I'll give you that one.  It's always Gladwrap.

I'm Australian, and I was in a thread the other day and said "You should ring her" and the American poster noticed straight away the difference in language - what do Americans say when they want to call someone?
<snip>
ute - for a 2 door car with an open tray at the back

I'm a hybrid.  I'd say "You should call her", but I'd also say "I'll give her a ring".

And you can get 4 door utes, but they're useless.

bigozzy

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Re: Different Meanings for Words
« Reply #112 on: September 27, 2011, 10:26:53 AM »
In Australia while waiting to be served in a pubcafe,shop the server might ask "Are you right"? or shortened to "Ya right"? depending on place.


Bethczar

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Re: Different Meanings for Words
« Reply #113 on: September 27, 2011, 11:41:48 AM »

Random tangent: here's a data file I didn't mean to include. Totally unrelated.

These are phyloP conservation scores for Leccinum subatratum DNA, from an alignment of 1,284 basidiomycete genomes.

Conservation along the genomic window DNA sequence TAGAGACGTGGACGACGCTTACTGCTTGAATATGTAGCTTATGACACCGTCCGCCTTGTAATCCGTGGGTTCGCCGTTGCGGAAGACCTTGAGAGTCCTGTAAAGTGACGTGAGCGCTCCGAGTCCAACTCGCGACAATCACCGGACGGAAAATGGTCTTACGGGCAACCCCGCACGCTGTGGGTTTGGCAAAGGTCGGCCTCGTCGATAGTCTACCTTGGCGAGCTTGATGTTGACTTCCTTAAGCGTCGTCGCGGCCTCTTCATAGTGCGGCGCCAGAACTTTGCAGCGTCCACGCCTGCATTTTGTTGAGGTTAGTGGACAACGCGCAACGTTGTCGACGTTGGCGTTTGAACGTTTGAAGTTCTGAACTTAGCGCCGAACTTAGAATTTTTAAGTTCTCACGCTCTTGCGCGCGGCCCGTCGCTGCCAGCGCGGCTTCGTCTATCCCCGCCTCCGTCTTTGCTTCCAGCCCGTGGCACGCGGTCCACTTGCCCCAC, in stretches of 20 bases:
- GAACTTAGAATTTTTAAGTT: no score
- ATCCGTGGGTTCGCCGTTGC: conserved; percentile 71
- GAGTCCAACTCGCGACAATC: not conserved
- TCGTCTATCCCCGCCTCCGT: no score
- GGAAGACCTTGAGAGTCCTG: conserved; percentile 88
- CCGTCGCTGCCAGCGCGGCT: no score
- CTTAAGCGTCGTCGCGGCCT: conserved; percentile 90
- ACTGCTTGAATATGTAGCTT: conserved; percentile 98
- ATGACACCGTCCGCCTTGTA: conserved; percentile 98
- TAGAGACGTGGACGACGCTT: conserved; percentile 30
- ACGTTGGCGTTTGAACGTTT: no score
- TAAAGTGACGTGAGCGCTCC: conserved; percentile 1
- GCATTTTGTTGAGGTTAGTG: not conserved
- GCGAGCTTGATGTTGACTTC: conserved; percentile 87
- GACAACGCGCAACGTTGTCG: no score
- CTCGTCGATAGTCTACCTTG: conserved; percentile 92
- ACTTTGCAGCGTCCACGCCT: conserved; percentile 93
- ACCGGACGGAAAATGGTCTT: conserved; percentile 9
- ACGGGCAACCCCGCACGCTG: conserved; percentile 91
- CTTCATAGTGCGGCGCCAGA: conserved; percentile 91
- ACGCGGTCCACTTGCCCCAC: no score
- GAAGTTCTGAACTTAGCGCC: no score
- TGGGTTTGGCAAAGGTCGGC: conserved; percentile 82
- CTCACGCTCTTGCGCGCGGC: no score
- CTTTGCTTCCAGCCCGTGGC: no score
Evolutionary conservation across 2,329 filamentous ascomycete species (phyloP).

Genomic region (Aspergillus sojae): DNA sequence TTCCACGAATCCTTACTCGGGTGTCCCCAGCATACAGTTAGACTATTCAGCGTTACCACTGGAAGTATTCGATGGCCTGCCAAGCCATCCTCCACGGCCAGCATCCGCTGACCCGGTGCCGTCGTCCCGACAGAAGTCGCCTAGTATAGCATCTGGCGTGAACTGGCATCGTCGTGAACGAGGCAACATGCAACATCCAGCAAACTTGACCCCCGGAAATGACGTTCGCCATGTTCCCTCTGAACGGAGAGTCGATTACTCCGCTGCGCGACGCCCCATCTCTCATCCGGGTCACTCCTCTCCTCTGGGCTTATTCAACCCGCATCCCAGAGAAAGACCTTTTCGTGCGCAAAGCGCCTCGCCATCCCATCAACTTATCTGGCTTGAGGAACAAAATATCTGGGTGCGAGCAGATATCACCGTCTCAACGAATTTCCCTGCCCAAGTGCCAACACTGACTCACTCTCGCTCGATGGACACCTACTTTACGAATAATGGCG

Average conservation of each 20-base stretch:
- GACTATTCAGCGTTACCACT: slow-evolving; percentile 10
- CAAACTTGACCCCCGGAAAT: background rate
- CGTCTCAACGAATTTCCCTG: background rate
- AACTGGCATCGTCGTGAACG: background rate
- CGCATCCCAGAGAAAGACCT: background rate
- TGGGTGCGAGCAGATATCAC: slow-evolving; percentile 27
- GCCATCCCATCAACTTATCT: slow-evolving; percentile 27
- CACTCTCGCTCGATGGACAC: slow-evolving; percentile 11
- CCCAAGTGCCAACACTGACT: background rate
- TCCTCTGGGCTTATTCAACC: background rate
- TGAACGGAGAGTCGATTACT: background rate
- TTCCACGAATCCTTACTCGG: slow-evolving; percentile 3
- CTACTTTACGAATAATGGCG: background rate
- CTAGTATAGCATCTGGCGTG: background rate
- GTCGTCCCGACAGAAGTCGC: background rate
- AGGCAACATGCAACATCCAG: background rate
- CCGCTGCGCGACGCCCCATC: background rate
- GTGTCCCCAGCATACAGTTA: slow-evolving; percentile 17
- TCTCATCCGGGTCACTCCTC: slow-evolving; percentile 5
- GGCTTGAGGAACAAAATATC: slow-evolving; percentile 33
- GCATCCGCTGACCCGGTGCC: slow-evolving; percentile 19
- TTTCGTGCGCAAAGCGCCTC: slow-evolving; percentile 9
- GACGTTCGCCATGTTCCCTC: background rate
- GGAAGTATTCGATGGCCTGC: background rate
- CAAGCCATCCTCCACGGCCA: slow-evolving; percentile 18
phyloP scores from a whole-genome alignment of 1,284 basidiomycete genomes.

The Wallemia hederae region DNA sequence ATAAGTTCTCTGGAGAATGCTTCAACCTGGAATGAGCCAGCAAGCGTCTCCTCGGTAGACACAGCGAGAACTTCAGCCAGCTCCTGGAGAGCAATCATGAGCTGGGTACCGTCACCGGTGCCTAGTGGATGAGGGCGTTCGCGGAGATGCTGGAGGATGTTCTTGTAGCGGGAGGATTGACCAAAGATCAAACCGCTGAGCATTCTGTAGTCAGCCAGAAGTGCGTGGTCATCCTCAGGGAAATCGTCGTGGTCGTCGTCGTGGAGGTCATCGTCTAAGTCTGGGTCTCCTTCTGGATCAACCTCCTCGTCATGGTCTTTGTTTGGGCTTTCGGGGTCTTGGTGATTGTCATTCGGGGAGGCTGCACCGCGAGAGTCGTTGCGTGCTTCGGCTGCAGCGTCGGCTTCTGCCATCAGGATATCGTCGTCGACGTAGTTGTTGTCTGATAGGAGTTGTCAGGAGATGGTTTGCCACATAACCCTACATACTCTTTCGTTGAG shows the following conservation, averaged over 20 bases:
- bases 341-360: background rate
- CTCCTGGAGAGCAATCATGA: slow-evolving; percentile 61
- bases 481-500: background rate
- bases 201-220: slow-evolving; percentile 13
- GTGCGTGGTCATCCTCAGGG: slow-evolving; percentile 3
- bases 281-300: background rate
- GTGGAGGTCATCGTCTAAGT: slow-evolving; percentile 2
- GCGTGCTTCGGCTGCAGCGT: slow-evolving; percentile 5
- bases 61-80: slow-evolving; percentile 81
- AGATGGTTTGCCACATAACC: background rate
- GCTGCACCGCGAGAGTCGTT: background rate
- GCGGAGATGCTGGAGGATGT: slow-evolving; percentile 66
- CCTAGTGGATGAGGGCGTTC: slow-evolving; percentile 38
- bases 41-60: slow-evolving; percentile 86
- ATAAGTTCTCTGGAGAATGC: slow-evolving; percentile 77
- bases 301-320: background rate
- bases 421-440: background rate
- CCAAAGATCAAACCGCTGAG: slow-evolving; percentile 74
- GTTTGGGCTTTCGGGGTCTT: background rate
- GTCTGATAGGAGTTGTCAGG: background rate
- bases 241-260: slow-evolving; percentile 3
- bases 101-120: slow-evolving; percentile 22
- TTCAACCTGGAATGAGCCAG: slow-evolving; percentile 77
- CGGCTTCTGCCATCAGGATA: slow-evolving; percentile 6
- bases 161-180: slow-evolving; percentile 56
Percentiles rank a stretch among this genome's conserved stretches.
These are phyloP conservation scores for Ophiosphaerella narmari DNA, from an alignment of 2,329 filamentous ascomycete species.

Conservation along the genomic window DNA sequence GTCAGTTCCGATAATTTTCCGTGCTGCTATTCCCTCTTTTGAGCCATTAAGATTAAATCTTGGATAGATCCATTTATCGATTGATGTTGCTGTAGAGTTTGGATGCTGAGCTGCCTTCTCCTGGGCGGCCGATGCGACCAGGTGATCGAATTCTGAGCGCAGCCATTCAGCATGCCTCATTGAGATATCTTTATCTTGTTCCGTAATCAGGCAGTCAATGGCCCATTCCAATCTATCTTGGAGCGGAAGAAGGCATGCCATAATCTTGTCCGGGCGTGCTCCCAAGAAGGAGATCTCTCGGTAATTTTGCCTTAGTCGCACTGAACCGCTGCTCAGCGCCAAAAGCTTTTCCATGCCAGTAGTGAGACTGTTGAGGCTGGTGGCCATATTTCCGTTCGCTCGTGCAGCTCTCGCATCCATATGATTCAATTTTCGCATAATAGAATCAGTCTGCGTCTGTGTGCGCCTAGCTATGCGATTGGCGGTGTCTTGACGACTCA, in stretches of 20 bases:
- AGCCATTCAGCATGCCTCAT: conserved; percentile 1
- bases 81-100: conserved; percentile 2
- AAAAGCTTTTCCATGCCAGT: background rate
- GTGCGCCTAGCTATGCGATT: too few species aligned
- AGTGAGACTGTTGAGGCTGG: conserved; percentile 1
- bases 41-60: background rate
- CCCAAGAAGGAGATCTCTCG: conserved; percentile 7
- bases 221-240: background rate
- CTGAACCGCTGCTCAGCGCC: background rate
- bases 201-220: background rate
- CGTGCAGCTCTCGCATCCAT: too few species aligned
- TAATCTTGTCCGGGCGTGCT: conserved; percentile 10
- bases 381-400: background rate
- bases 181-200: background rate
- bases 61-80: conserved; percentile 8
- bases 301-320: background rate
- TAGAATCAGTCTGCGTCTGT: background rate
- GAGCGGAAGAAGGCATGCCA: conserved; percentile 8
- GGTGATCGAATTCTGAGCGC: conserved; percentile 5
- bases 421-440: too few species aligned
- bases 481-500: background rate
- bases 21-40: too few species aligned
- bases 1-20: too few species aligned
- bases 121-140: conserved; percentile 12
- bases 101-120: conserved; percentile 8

What do you call cling wrap?  We call it Gladwrap, even though it may not be the brand in the drawer it's always gladwrap.

I call it plastic wrap.
Me too. Never heard Gladwrap used as a common term for it.

I know this was mentioned earlier in the thread, but "hoover" for vacuum seems so funny to me. I first time I read it, it took me a while to figure it out because I was thinking of the president (the book was set during the Depression).

Thipu1

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Re: Different Meanings for Words
« Reply #114 on: September 27, 2011, 11:42:57 AM »
This thread is so much fun!

Ring her.
In the US, we'd understand that but would be more likely to say, 'call' or 'phone'.